Hahndorf Hill 2004 Shiraz

Hahndorf Hill is one of the jewels of the Adelaide Hills. This is something you make a ring out of, something you put in a crown. You want to show it off. There are other wineries I prefer, but they're the kind that are scruffy pets you know and love, or dog-eared books you return to fondly. Hahndorf Hill is a jewel, rare and precious.

It's a gorgeous cellar door set on a second story balcony overlooking the vineyards. It's officially a 'micro-boutique winery', which means it only makes a tiny amount of wine. The air is rich with oak and art, jazz and joy. The cellar hand says I remind her of her father, and I like that she recognises me now. It's owned by a couple, two lovely down to earth guys who quite humbly go about their business. Their wines are organic, or carbon neutral, or biodynamic, or some combination of the three.

I had their shiraz two weeks ago. It was a sunny winter's day in Adelaide, and my parents and I had lunch outside under the bare vines. Crusty bread from the Italian bakery down the road, mustard, ham, tomato and avocado. There isn't really a need for anything else.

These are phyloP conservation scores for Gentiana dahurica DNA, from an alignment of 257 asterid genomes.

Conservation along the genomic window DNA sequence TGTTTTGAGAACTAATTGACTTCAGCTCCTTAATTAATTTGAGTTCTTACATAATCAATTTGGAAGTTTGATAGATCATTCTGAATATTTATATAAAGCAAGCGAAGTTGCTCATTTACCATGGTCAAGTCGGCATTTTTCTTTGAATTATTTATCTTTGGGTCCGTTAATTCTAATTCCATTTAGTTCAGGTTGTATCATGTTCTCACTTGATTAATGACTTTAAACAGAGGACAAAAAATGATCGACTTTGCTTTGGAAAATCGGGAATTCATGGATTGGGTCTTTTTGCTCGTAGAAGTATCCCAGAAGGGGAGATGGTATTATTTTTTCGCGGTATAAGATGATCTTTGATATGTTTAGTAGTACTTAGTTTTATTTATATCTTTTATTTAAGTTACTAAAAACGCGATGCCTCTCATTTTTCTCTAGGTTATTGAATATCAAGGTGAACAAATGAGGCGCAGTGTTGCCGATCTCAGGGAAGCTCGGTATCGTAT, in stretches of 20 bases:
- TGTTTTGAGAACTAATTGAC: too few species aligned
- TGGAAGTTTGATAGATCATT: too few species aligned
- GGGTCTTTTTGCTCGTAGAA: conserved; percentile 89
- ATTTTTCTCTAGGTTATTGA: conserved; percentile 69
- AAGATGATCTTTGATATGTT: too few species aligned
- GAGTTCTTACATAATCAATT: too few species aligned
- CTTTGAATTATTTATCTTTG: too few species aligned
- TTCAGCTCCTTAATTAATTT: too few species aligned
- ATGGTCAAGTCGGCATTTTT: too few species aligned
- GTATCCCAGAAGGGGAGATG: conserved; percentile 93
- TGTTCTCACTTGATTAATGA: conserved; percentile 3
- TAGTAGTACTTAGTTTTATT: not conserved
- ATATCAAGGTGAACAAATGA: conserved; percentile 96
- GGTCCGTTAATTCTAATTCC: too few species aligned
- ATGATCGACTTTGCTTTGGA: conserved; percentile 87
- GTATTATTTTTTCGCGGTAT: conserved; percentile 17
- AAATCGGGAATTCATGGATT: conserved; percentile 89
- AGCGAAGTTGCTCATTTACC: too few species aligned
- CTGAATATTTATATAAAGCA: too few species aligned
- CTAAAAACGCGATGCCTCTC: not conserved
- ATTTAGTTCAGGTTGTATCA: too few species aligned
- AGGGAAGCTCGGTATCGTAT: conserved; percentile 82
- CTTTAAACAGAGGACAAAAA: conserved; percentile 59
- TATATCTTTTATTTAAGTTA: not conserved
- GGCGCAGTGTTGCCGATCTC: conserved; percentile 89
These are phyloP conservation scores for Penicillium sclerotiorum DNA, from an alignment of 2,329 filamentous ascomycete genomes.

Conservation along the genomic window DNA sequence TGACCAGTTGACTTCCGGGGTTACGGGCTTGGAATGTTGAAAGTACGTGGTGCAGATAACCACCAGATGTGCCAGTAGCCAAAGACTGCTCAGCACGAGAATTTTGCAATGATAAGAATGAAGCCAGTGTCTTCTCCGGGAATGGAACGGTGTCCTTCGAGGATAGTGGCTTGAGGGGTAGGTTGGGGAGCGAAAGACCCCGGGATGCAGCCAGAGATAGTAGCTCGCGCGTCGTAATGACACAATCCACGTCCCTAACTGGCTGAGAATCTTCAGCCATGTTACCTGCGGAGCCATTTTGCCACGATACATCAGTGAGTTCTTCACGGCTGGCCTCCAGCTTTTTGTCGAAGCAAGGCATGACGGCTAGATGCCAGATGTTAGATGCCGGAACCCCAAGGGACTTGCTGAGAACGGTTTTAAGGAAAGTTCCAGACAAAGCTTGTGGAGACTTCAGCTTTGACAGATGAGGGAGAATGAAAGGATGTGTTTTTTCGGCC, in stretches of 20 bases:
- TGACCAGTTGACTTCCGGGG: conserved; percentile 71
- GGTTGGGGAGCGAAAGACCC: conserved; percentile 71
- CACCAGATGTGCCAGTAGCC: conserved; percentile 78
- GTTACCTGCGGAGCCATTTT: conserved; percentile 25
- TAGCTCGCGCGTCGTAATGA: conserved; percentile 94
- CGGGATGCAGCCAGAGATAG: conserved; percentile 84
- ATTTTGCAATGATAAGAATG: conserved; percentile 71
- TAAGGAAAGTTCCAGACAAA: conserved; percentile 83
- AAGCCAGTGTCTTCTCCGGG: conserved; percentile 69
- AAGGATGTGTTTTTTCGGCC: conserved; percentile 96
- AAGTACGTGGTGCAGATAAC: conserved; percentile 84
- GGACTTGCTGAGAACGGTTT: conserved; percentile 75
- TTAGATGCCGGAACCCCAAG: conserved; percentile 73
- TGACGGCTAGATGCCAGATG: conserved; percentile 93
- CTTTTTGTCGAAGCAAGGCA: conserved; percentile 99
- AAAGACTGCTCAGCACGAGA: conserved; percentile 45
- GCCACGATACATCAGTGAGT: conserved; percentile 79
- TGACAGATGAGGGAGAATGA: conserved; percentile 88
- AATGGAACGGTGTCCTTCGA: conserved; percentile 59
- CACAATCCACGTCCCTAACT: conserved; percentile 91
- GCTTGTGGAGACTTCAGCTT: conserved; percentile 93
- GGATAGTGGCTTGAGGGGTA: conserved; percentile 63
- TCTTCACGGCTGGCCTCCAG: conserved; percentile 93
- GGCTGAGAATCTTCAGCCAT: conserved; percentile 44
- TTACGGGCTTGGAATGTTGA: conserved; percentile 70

Now, if you recall, shiraz from the Barossa is usually big and full of spice and life. Unlike the Barossa's warmth, however, the Adelaide Hills are a cool climate region. This means that the grapes are slower to ripen, so there is more acid and less sugar in the grapes. Acid in wine is like blue blood- the more there is, the more refined and elegant the wine will be. Sugar, on the other hand, is more like drinking while pregnant- the more you have, the more likely it is that your baby will be an alcoholic. Thus, the warmer climate Barossa (grapes ripen early, hence less acid and more sugar) has big, unrestrained flavours and fairly high (~14%) alcohol content. Unlike offspring, this isn't a problem at all; it's just a very different flavour. The Hahndorf Hill shiraz, on the other hand, proudly displays its cool-climate pedigree. It has a soft, silky mouth feel ('mouth feel' is one of those complicated wine terms that roughly translates to 'how it feels in your mouth'). It doesn't bombard you with flavour at first, but slowly reveals layers of chocolate smokiness that continue to develop even after you've swallowed. It's a very seductive, sophisticated wine. If a Barossa shiraz is a firey old grandad with war stories and battle-scars, this is more along the lines of your classy aunt who always carries herself with grace.


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